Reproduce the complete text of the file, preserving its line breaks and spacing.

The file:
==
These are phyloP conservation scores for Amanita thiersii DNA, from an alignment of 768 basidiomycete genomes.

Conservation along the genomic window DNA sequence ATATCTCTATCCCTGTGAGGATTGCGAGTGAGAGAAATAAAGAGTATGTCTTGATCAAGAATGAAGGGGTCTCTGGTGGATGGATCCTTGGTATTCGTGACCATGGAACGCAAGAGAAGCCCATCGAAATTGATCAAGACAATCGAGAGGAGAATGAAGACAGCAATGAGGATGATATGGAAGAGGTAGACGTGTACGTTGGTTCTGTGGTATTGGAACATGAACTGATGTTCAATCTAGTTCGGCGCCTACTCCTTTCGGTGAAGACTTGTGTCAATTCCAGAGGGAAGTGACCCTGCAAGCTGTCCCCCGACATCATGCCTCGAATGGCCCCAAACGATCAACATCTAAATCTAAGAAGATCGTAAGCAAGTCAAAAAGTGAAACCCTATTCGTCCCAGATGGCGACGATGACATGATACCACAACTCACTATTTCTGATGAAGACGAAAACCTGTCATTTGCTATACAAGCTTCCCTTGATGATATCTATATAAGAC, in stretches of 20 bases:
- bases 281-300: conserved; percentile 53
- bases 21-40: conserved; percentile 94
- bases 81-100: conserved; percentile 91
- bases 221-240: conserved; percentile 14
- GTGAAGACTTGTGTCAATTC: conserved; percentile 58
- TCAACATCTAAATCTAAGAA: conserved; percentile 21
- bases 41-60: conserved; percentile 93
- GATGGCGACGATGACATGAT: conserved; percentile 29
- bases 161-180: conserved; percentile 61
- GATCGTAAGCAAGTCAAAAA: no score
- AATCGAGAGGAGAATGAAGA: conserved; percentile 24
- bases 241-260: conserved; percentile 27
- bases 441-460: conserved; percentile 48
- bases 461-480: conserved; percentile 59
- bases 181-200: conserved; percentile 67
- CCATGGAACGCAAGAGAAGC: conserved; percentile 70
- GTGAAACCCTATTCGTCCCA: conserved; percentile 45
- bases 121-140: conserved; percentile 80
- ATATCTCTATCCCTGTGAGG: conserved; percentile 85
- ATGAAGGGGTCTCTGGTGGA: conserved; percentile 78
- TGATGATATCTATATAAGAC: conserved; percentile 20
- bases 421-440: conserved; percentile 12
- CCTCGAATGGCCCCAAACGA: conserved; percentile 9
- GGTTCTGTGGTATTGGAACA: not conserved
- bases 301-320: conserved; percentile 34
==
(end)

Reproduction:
These are phyloP conservation scores for Amanita thiersii DNA, from an alignment of 768 basidiomycete genomes.

Conservation along the genomic window DNA sequence ATATCTCTATCCCTGTGAGGATTGCGAGTGAGAGAAATAAAGAGTATGTCTTGATCAAGAATGAAGGGGTCTCTGGTGGATGGATCCTTGGTATTCGTGACCATGGAACGCAAGAGAAGCCCATCGAAATTGATCAAGACAATCGAGAGGAGAATGAAGACAGCAATGAGGATGATATGGAAGAGGTAGACGTGTACGTTGGTTCTGTGGTATTGGAACATGAACTGATGTTCAATCTAGTTCGGCGCCTACTCCTTTCGGTGAAGACTTGTGTCAATTCCAGAGGGAAGTGACCCTGCAAGCTGTCCCCCGACATCATGCCTCGAATGGCCCCAAACGATCAACATCTAAATCTAAGAAGATCGTAAGCAAGTCAAAAAGTGAAACCCTATTCGTCCCAGATGGCGACGATGACATGATACCACAACTCACTATTTCTGATGAAGACGAAAACCTGTCATTTGCTATACAAGCTTCCCTTGATGATATCTATATAAGAC, in stretches of 20 bases:
- bases 281-300: conserved; percentile 53
- bases 21-40: conserved; percentile 94
- bases 81-100: conserved; percentile 91
- bases 221-240: conserved; percentile 14
- GTGAAGACTTGTGTCAATTC: conserved; percentile 58
- TCAACATCTAAATCTAAGAA: conserved; percentile 21
- bases 41-60: conserved; percentile 93
- GATGGCGACGATGACATGAT: conserved; percentile 29
- bases 161-180: conserved; percentile 61
- GATCGTAAGCAAGTCAAAAA: no score
- AATCGAGAGGAGAATGAAGA: conserved; percentile 24
- bases 241-260: conserved; percentile 27
- bases 441-460: conserved; percentile 48
- bases 461-480: conserved; percentile 59
- bases 181-200: conserved; percentile 67
- CCATGGAACGCAAGAGAAGC: conserved; percentile 70
- GTGAAACCCTATTCGTCCCA: conserved; percentile 45
- bases 121-140: conserved; percentile 80
- ATATCTCTATCCCTGTGAGG: conserved; percentile 85
- ATGAAGGGGTCTCTGGTGGA: conserved; percentile 78
- TGATGATATCTATATAAGAC: conserved; percentile 20
- bases 421-440: conserved; percentile 12
- CCTCGAATGGCCCCAAACGA: conserved; percentile 9
- GGTTCTGTGGTATTGGAACA: not conserved
- bases 301-320: conserved; percentile 34